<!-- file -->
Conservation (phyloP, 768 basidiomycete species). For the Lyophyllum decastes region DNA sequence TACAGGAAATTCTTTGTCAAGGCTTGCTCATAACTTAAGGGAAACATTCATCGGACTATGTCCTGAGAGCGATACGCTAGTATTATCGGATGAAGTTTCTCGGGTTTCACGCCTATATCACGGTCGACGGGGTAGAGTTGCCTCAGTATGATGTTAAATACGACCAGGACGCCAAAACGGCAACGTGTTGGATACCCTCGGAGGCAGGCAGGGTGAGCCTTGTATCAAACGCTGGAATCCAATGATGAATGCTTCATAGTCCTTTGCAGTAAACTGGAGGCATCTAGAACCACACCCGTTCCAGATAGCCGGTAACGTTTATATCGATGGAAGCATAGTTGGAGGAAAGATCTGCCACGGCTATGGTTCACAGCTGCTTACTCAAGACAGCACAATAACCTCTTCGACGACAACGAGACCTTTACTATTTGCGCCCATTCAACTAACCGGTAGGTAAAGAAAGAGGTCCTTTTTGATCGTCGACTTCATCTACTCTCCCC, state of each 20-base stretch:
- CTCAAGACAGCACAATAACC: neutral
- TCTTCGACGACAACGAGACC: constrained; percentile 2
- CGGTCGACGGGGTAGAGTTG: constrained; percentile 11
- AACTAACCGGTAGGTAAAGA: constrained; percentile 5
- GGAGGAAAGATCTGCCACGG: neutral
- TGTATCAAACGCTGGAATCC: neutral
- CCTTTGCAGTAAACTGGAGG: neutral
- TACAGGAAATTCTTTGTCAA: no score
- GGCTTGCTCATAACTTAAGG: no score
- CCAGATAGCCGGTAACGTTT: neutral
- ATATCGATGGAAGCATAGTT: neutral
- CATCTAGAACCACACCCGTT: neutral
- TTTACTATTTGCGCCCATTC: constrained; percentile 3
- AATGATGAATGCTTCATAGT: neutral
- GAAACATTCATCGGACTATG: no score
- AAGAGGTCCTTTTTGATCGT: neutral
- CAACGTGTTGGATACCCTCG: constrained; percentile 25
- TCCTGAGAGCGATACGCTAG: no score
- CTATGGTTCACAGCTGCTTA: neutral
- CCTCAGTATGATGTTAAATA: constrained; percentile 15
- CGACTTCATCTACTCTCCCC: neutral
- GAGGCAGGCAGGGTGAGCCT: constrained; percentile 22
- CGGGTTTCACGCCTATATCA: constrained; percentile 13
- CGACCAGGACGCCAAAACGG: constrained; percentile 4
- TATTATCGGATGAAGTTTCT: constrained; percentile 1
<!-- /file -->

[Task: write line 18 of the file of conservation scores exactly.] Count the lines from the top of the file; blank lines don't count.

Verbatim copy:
- CAACGTGTTGGATACCCTCG: constrained; percentile 25